Not knowing the transponder layout, I decided to play it safe and go with an Universal Ku LNB. I would suspect that such a capacious satellite would seek to use as much spectrum as possible, despite the frequency re-use due to spot beams. As it turns out, that guess proved to be a good one, as we had results on both Ku-Low and Ku-High bands.
As it turns out, every service that was locked was an ACM/VCM style DVB-S2 service, many of them using Long Frames, for example, the one below. This implies all of the services were data services. Several of the carriers were too weak to lock, and their strengths varied, which seems consistent with “spillover” from the edges of adjacent spot beams. All downlink services found were on the Vertical polarization.
Ku-Low Horizontal Polarity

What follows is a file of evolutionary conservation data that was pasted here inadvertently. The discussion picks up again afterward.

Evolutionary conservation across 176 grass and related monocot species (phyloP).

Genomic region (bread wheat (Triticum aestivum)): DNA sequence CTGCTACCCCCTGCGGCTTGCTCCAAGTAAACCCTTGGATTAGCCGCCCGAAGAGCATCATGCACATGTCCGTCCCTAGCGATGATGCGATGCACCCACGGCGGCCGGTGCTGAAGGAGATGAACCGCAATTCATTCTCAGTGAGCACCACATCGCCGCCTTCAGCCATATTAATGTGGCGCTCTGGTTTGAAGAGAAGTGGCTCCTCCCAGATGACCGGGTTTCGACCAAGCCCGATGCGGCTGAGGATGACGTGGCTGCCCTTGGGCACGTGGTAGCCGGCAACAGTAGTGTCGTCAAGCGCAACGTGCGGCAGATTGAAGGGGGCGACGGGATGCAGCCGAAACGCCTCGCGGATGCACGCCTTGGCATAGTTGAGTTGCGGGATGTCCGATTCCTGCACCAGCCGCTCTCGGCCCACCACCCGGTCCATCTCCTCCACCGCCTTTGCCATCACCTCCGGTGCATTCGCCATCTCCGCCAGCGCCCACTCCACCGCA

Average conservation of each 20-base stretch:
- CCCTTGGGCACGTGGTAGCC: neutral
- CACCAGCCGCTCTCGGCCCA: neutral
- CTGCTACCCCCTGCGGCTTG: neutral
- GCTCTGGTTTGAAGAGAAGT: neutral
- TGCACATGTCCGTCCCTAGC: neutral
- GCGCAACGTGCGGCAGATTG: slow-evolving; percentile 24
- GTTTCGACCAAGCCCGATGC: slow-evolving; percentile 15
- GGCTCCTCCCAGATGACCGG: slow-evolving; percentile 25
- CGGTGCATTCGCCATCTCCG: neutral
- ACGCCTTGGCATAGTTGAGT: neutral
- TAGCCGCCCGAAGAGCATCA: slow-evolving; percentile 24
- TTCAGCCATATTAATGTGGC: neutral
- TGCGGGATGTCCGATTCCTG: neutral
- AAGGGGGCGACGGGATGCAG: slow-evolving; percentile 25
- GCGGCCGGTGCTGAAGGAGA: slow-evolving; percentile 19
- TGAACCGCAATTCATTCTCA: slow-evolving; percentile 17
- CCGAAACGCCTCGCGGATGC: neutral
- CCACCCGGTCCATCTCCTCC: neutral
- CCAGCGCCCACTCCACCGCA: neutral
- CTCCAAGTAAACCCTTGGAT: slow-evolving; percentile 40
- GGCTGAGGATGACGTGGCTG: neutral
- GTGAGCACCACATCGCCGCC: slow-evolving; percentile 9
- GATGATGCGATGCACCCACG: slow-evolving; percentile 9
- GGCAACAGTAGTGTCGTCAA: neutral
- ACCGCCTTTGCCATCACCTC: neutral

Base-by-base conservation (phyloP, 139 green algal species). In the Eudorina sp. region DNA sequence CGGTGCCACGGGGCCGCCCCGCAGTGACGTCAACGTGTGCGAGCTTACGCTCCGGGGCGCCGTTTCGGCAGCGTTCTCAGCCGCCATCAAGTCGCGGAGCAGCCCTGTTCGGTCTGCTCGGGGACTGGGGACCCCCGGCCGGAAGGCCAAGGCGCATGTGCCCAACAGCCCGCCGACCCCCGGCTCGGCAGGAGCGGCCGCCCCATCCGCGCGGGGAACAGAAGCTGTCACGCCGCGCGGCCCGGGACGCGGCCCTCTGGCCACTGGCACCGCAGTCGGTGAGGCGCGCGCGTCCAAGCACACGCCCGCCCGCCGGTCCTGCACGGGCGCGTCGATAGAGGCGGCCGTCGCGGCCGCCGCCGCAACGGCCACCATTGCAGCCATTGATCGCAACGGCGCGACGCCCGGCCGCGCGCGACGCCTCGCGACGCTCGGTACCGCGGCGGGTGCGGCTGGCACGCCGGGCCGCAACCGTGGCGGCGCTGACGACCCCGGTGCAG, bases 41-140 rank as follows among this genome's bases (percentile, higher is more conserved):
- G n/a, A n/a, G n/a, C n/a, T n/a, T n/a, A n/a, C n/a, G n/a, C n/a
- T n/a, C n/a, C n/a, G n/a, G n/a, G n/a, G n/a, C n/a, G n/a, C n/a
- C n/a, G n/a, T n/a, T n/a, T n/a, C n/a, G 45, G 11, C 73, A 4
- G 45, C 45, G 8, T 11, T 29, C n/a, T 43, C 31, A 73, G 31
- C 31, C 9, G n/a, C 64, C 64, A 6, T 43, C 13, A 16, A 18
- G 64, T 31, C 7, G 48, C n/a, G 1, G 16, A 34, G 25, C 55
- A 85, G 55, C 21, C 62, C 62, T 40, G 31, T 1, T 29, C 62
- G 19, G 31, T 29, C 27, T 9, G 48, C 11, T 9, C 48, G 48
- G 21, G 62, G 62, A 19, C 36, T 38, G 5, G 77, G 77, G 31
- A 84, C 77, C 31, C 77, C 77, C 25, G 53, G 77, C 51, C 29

Ku-Low Vertical Polarity
At the time I took the spectra, the weather in Sydney wasn’t particularly good, so we had a bit of a rain-fade situation by the looks of it. A similar trend is seen with the Crazyscan results above, with a narrow strong DVB service “tucked in” with a few wider services, clearly poking out.
Ku-High Horizontal Polarity
Ku-High Vertical Polarity
This particular scan seems to come up with an interesting result – the Ku-High Horizontal isn’t quiet like Crazyscan would have you believe. It’s actually got a bunch of narrow carriers – maybe these are the beacons?
I am not sure, but there seems to be a lot of “narrow” tones, spaced about 3.33Mhz. They aren’t constant, and blip from time to time, like those seen on AsiaSat 4 above. So, they are likely not beacons, and are instead a part of a data system of some sort.
I didn’t spot any obvious beacons, but that may be because the beacon is on the Ka band, of which I have no equipment for. Now that I think of it, if I had a proper satellite-internet grade LNB/BUC unit, some of them accept a precise frequency reference up the cable, which would make absolute frequency measurements much more possible.